The purpose for this section is to provide information about sources, accommodation and other matters which I think might be of use to people interested in visiting some of the fields of battle illustrated on this site.
I will be keeping it updated on a regular basis so if you have any suggestions which you think might be useful to others, please send me an e-mail.
I am frequently asked whether I will guide people on tours: the answer is YES. I have been awarded my Battlefield Guide's badge by the International Guild of Battlefield Guides and I run my own unique Battlefield Vision range of tours. These are especially aimed at people who want to create graphic and expressive photographs which will better express the emotions which we all feel as we walk these fields of battle.
In addition I work as a guide with Clive Harris, who runs Battle Honours Tours. Clive is renowned for the range of personal histories and In 2003 his first book was published "Walking the London Blitz", He subsequently appeared in ITV's "Blitz Spirit", Channel 4's award winning "Time Team" as well as writing numerous articles for the Mail on Sunday, The Daily Telegraph, The London Evening Standard, The Daily Express and Living History Magazine.
Battle Honours specializes in taking small parties to walk the actual ground of battle thus enabling you to have a better understanding and feel for the events that took place than you can ever get from the more usual 'drive-by' battlefield tour.
So please join either Clive or myself on one of our especial tours or contact us if you would like us to make an especial tour for you.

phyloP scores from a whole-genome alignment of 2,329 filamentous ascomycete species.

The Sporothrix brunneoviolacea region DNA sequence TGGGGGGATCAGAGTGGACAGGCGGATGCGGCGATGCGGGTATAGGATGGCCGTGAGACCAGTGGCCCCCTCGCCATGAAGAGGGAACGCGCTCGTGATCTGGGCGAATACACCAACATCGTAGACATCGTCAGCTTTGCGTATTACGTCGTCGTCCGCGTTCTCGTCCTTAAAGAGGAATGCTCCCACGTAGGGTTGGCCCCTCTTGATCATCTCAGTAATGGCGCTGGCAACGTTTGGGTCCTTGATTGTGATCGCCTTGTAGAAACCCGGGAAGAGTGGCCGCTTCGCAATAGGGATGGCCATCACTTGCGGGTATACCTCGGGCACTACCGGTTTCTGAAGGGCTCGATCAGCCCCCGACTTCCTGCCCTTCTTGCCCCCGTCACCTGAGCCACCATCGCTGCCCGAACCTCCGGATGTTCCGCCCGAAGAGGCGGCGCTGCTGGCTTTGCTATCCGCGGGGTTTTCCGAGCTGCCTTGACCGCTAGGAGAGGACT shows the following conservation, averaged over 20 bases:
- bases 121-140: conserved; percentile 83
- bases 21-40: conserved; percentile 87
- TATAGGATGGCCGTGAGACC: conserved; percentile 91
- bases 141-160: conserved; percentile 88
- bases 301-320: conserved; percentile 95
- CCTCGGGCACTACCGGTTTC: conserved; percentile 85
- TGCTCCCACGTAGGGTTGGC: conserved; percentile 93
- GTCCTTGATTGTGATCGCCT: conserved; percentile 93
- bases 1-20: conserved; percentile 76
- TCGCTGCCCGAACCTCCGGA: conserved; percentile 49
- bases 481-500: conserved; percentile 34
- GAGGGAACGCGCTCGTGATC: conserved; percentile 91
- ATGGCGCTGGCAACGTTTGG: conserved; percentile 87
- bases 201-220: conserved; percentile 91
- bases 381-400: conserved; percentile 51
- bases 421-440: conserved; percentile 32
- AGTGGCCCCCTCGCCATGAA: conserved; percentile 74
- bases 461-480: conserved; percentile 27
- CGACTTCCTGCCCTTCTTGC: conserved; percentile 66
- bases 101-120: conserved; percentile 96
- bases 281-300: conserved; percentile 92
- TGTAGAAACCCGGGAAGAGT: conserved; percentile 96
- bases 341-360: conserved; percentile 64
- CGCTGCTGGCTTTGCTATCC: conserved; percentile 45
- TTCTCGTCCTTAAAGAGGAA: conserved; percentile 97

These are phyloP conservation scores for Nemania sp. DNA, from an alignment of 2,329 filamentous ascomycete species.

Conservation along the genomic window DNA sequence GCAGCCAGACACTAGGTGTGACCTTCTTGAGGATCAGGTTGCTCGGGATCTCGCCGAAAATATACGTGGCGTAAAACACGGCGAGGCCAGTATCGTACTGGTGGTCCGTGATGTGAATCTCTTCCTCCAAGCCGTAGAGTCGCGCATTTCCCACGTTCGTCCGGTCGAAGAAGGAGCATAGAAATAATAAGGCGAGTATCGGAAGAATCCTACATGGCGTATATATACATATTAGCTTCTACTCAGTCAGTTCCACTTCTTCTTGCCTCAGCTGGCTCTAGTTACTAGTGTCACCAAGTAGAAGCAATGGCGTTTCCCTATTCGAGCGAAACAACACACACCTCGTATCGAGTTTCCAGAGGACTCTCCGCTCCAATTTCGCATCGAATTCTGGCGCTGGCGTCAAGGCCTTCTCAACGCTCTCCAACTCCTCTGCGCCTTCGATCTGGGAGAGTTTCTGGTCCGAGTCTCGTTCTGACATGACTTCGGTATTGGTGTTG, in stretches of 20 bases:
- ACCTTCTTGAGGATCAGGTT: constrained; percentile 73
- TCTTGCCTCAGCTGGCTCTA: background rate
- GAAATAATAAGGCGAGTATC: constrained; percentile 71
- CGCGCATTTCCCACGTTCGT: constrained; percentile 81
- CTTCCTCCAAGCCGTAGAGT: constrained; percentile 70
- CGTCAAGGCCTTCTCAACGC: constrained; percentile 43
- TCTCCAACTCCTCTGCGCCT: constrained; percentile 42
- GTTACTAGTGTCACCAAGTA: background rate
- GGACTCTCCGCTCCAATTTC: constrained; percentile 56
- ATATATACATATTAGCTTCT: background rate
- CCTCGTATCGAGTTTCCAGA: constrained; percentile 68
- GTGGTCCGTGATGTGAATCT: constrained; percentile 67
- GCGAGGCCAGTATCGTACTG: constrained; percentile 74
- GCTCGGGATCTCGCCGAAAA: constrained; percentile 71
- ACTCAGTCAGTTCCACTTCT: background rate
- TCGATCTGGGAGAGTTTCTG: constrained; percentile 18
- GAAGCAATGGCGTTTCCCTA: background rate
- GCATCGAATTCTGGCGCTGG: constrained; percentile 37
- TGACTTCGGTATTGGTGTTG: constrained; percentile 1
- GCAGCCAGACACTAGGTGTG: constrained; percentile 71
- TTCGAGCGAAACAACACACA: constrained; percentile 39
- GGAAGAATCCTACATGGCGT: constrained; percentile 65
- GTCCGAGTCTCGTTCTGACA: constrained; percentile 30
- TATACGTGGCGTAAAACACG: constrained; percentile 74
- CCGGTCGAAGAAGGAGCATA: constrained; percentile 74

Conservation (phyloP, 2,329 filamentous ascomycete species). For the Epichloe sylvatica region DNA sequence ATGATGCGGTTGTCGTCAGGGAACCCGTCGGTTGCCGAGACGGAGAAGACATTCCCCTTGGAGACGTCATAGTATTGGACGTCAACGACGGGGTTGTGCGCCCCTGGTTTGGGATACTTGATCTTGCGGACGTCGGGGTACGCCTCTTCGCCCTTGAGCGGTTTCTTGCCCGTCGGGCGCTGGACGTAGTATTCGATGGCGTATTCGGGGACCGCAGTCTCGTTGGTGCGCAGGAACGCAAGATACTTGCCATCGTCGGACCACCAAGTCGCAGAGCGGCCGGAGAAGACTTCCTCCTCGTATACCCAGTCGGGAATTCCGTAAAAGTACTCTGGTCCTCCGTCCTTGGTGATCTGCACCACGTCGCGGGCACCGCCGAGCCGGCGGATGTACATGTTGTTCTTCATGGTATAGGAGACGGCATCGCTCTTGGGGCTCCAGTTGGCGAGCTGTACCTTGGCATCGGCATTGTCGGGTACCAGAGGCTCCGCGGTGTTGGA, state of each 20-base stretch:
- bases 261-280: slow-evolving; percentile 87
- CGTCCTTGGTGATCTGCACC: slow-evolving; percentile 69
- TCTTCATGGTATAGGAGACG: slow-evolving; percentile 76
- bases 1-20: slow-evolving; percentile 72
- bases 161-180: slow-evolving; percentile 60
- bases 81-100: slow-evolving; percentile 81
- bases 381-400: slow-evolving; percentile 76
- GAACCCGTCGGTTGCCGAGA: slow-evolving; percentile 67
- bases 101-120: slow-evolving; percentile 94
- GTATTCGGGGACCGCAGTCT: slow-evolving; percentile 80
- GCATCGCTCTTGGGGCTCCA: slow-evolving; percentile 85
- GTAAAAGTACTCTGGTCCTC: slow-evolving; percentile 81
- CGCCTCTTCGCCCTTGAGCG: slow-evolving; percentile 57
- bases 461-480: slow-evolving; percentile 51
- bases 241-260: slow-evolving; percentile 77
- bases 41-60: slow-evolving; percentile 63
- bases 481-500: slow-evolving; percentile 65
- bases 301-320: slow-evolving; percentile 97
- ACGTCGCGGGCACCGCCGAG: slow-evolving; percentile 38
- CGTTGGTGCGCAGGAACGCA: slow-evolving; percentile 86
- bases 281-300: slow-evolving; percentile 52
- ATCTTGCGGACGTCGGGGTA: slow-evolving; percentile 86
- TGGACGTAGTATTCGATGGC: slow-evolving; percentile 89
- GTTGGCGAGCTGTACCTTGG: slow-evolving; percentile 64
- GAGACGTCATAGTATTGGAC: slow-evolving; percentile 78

Armies [ and Photographers ] march on their stomach:
The following are some of the places at which I like to stay: they are chosen on the simple grounds of comfort and price and then fact they seem to tolerate my pre-dawn departures in a clattering diesel van. But they are personal choices so please don't blame me if you don't like them.
Mme. Christine Matte
Bernafay Wood B&B
55/57 Grande Rue
Bois de Bernafay
80300 Montauban de Picardie
T> + 33 22 85 02 47
Christine speaks excellent English, knows the region intimately and provides both a very warm welcome and an excellent box for muddy boots at her tranquil house set in wood 2 kms. south of Delville Wood.
Mme. Valerie Godard
12 rue de la Gare
Charny sur Meuse
T> + 33 3 29 86 93 49
Really comfortable rooms with table d'hote, secure parking.
Mme. Caroline Maire
Chambres d'Hotes des Combes
185 Le Combe
T> + 33 3 89 71 22 22
A very tranquil house right on the battlefield of Le Linge: lovely walking, excellent simple food and fantastic stars at night. M. Maire has a fantastic snow-plough for helping idiot photographers out of drifts!
YPRES / MESSINES:
Jean Marie Tydgat & Magda Delcroix
De Linde - B & B + Supper.
T> + 32 57 447 958
M> + 32 49 678 8546
A very quiet farm house about 4 kms north east of Messines. Incredibly kind and generous hosts, they speak English, will give you supper if you warn them and are just lovely people.
Dirk & Charlotte Cardoen-Descamps
T> + 32 51 77 78 59